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CONVENTION HIGHLIGHTS - SMALL BUSINESS MATTERS . . . . . NEWSLETTER EVENTS
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Paula Robinson Deare & Tulaine Marshall
Left: Paula Robinson Deare, Eworkstyle Writer,
Right: Tulaine Marshall, ULEM Host Staff Coordinator

The final day of convening at the Urban League convention called together a variety of small business owners, college trainers and state partners, as well as several audiences of new start-ups and seasoned and serial entrepreneurs from all sectors.  

The underlying lynchpin in the Urban League’s Jobs for America convention was a general understanding that the economy is changing and one must strive to secure their place in a work force were small businesses employs half of the people in the United States.  Our research with the Bureau of Labor Statistics shows about 29.6 million businesses in the USA. Small businesses represent 99.7% of employer firms; employ just over half of private sector staff; pay 44% of total U.S. private payroll; generated 64% of new jobs over the past 15 years; are 52% home-based, 2% franchises; made up 97.3% of identified exporters; and produced 30.2% of the known export value.  Additionally, 27% of the US workforce is self-employed, that's over three times the national average of all occupations.

Polish Soldiers bronze statue

Above: The Partisans, a bronze sculpture tribute to Polish underground fighters who battled the German and Soviet forces during World War II stands outside of the Silverline station at the Boston Convention Center.
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NATIONAL URBAN LEAGUE: SMALL BUSINESS MATTERS
Karl Nurse presents a video
PHOTO HIGHLIGHTS
National Guard Recruiters
National Guard outreach team, Arlington Virginia
Above: Karl Nurse, CEO Karl Nurse Communications presents a documentary on leading Black entrepreneurs in Boston who have broken the barriers that typically limit sustainable success.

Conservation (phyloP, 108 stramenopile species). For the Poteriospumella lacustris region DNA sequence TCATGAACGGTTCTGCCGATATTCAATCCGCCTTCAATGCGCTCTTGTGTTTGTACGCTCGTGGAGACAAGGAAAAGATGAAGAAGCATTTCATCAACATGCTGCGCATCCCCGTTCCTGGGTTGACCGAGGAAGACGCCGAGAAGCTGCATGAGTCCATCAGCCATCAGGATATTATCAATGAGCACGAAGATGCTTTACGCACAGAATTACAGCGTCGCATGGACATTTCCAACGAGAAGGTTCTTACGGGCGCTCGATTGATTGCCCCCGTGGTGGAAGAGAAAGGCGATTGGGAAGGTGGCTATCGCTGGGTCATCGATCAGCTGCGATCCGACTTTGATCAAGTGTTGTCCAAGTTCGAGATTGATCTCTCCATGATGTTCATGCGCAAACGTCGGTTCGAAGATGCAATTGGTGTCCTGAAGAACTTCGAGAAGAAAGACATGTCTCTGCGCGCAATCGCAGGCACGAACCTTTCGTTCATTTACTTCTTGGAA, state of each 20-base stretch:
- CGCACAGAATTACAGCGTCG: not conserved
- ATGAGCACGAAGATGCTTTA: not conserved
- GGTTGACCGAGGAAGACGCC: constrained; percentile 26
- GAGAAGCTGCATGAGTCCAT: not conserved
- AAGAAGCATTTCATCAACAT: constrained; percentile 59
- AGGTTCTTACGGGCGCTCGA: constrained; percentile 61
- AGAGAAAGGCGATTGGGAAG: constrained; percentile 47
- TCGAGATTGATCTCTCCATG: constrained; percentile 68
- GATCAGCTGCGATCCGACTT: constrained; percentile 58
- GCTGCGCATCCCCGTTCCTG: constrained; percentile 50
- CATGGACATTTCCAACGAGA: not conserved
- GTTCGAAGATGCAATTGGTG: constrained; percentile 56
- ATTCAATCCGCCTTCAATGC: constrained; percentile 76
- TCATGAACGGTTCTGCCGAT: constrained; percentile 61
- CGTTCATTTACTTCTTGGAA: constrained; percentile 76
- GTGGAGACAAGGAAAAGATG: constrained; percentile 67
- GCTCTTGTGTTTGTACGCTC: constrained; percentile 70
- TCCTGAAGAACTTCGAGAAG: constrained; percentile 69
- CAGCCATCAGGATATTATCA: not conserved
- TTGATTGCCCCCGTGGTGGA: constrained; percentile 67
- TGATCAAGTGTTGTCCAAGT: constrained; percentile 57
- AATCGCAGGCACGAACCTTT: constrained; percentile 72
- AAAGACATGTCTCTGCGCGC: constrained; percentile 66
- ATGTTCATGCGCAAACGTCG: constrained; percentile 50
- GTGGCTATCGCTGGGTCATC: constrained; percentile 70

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SMALL BUSINESS MATTERS: ENTREPRENEURS SHARE INSIGHTS

The Small Business Matters summit gave attentive, informative dialogue to standing room only workshops on reinvention, renovation and working capital.  They asked attendees; “What kind of business are you in and how big do you want to grow?”  There were a number of forums where the central theme Surviving Tough Times underpinned each agenda; from financing programs, reaching customers and entrepreneurial mindsets to selling to corporate America, effective networking and even business pitching with cash prizes. 

Representatives from government and business included:  Neil Rader, VP\GM Pitney Bowes: Maggie Anderson, CEO the Empowerment Experiment; Alfred Edmond, Jr. Editor Black Enterprise Magazine; Magnus Greaves CEO 100 Urban Entrepreneurs & The Cash Flow; and Carty Yates, Senior VP Wells Fargo Houston in partnership with: Babson College; the New England Minority Supplier Development Council; City of Boston, Small and Local Enterprise Office; the Youth Career Coach, Inc.; the Initiative for a new Economy; and the Commonwealth of Massachusetts’ Executive office for Administration and Finance offices of Supplier Diversity, Access and Opportunity, and Small Business and Entrepreneurship.

Experts talked about key points such as vision, values and environment in the context of what it takes to find, retain and grow business as well as what contributions business should make to its community.  From the inside out discussions took place on the personal manner it takes to introduce oneself and define one’s business; from the history of how the visionary and the business began; in order to gain understanding and support from consumers, as well as to position for a share in any corporate supply chain.

Babson College experts held a session that focused on understanding capital, debt equity and its use to break even and grow by tying hard numbers into a business plan to pitch investors.  Their emphasis was on administrative and accounting systems from three-year business plans to cash flow financials for bank loans and under what terms capital should be taken.  They included summaries on: rationing analysis by performance, comparing industry averages, indicators that link to factors to improve options and solutions, as well as fixed costs and reducing costs in preparation for negotiating business borrowing.  Babson experts recommended “Entrepreneurship Advantage” as the best and easiest to use software tool they’ve found because it allows business owners to put historical systems into place that track said enterprise requirements, so that you can prove you can do what you say. Also, create monthly reports on profit and loss to address problem solving.  Survey your consumers on what you do well or badly and where possible growth areas are based on their needs.  Initiate research projects that help you to understand trends, markets and shifts as well as your consumers.  Look to ongoing studies like those at the Pew Research Center which reported Blacks have one-plus trillion dollars in buying power.

Jobs for the Future Recruiters
Left: Jobs for the Future personnel